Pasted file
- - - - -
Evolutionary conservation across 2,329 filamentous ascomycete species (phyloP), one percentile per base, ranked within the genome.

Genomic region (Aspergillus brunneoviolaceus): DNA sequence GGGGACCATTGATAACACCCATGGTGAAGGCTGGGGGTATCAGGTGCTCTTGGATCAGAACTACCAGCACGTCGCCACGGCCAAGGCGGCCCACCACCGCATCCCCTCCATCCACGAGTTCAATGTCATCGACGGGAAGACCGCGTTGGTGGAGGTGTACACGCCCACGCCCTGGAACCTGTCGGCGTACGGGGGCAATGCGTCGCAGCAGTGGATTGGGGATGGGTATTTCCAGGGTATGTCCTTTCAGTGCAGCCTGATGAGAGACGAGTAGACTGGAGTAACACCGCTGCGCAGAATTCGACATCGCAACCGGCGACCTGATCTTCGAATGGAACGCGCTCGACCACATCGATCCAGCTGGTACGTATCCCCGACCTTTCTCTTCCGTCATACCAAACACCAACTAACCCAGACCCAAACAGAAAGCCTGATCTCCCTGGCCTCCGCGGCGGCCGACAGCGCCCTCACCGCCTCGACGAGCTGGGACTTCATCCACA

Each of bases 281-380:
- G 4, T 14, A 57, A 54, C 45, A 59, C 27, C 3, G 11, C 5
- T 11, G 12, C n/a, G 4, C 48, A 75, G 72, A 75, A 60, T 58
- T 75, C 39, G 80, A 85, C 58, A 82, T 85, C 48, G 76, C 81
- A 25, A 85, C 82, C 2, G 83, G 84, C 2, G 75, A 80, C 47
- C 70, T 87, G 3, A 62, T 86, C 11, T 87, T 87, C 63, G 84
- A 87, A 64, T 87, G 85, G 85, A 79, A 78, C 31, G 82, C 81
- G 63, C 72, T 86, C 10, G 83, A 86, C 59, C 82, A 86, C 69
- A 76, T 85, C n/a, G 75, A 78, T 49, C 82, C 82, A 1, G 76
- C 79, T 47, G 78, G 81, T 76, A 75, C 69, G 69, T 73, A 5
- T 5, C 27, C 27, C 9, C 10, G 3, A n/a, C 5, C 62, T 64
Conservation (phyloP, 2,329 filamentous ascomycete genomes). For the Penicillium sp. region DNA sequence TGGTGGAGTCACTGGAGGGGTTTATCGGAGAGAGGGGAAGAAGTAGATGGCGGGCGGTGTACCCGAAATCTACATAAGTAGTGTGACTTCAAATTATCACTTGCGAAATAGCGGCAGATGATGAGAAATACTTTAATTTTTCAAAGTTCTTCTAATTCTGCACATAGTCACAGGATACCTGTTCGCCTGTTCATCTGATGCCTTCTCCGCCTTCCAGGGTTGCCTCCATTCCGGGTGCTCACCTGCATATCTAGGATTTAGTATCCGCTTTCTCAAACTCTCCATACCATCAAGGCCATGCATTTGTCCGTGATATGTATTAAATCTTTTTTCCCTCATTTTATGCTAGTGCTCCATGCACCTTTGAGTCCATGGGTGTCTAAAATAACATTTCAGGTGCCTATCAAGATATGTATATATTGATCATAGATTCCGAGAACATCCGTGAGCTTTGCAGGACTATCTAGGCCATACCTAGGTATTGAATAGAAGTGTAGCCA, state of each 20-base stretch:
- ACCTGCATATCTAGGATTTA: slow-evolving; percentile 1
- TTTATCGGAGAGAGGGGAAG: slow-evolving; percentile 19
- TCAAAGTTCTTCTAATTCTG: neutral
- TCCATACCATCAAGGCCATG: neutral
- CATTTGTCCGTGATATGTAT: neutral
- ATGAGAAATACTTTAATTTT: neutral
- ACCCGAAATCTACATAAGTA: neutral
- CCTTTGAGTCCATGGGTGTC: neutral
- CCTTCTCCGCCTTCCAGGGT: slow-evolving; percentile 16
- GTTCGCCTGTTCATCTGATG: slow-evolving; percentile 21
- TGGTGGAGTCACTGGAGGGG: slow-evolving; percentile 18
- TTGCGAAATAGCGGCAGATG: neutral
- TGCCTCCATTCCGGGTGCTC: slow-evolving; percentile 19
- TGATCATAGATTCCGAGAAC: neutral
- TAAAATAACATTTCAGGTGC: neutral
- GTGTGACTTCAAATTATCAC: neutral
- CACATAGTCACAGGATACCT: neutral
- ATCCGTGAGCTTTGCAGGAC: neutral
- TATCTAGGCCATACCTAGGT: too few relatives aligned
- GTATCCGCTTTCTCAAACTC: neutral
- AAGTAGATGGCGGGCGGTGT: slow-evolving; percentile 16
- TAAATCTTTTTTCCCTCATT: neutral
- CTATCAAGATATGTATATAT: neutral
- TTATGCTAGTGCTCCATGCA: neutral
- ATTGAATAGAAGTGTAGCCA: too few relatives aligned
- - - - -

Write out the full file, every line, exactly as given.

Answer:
Evolutionary conservation across 2,329 filamentous ascomycete species (phyloP), one percentile per base, ranked within the genome.

Genomic region (Aspergillus brunneoviolaceus): DNA sequence GGGGACCATTGATAACACCCATGGTGAAGGCTGGGGGTATCAGGTGCTCTTGGATCAGAACTACCAGCACGTCGCCACGGCCAAGGCGGCCCACCACCGCATCCCCTCCATCCACGAGTTCAATGTCATCGACGGGAAGACCGCGTTGGTGGAGGTGTACACGCCCACGCCCTGGAACCTGTCGGCGTACGGGGGCAATGCGTCGCAGCAGTGGATTGGGGATGGGTATTTCCAGGGTATGTCCTTTCAGTGCAGCCTGATGAGAGACGAGTAGACTGGAGTAACACCGCTGCGCAGAATTCGACATCGCAACCGGCGACCTGATCTTCGAATGGAACGCGCTCGACCACATCGATCCAGCTGGTACGTATCCCCGACCTTTCTCTTCCGTCATACCAAACACCAACTAACCCAGACCCAAACAGAAAGCCTGATCTCCCTGGCCTCCGCGGCGGCCGACAGCGCCCTCACCGCCTCGACGAGCTGGGACTTCATCCACA

Each of bases 281-380:
- G 4, T 14, A 57, A 54, C 45, A 59, C 27, C 3, G 11, C 5
- T 11, G 12, C n/a, G 4, C 48, A 75, G 72, A 75, A 60, T 58
- T 75, C 39, G 80, A 85, C 58, A 82, T 85, C 48, G 76, C 81
- A 25, A 85, C 82, C 2, G 83, G 84, C 2, G 75, A 80, C 47
- C 70, T 87, G 3, A 62, T 86, C 11, T 87, T 87, C 63, G 84
- A 87, A 64, T 87, G 85, G 85, A 79, A 78, C 31, G 82, C 81
- G 63, C 72, T 86, C 10, G 83, A 86, C 59, C 82, A 86, C 69
- A 76, T 85, C n/a, G 75, A 78, T 49, C 82, C 82, A 1, G 76
- C 79, T 47, G 78, G 81, T 76, A 75, C 69, G 69, T 73, A 5
- T 5, C 27, C 27, C 9, C 10, G 3, A n/a, C 5, C 62, T 64
Conservation (phyloP, 2,329 filamentous ascomycete genomes). For the Penicillium sp. region DNA sequence TGGTGGAGTCACTGGAGGGGTTTATCGGAGAGAGGGGAAGAAGTAGATGGCGGGCGGTGTACCCGAAATCTACATAAGTAGTGTGACTTCAAATTATCACTTGCGAAATAGCGGCAGATGATGAGAAATACTTTAATTTTTCAAAGTTCTTCTAATTCTGCACATAGTCACAGGATACCTGTTCGCCTGTTCATCTGATGCCTTCTCCGCCTTCCAGGGTTGCCTCCATTCCGGGTGCTCACCTGCATATCTAGGATTTAGTATCCGCTTTCTCAAACTCTCCATACCATCAAGGCCATGCATTTGTCCGTGATATGTATTAAATCTTTTTTCCCTCATTTTATGCTAGTGCTCCATGCACCTTTGAGTCCATGGGTGTCTAAAATAACATTTCAGGTGCCTATCAAGATATGTATATATTGATCATAGATTCCGAGAACATCCGTGAGCTTTGCAGGACTATCTAGGCCATACCTAGGTATTGAATAGAAGTGTAGCCA, state of each 20-base stretch:
- ACCTGCATATCTAGGATTTA: slow-evolving; percentile 1
- TTTATCGGAGAGAGGGGAAG: slow-evolving; percentile 19
- TCAAAGTTCTTCTAATTCTG: neutral
- TCCATACCATCAAGGCCATG: neutral
- CATTTGTCCGTGATATGTAT: neutral
- ATGAGAAATACTTTAATTTT: neutral
- ACCCGAAATCTACATAAGTA: neutral
- CCTTTGAGTCCATGGGTGTC: neutral
- CCTTCTCCGCCTTCCAGGGT: slow-evolving; percentile 16
- GTTCGCCTGTTCATCTGATG: slow-evolving; percentile 21
- TGGTGGAGTCACTGGAGGGG: slow-evolving; percentile 18
- TTGCGAAATAGCGGCAGATG: neutral
- TGCCTCCATTCCGGGTGCTC: slow-evolving; percentile 19
- TGATCATAGATTCCGAGAAC: neutral
- TAAAATAACATTTCAGGTGC: neutral
- GTGTGACTTCAAATTATCAC: neutral
- CACATAGTCACAGGATACCT: neutral
- ATCCGTGAGCTTTGCAGGAC: neutral
- TATCTAGGCCATACCTAGGT: too few relatives aligned
- GTATCCGCTTTCTCAAACTC: neutral
- AAGTAGATGGCGGGCGGTGT: slow-evolving; percentile 16
- TAAATCTTTTTTCCCTCATT: neutral
- CTATCAAGATATGTATATAT: neutral
- TTATGCTAGTGCTCCATGCA: neutral
- ATTGAATAGAAGTGTAGCCA: too few relatives aligned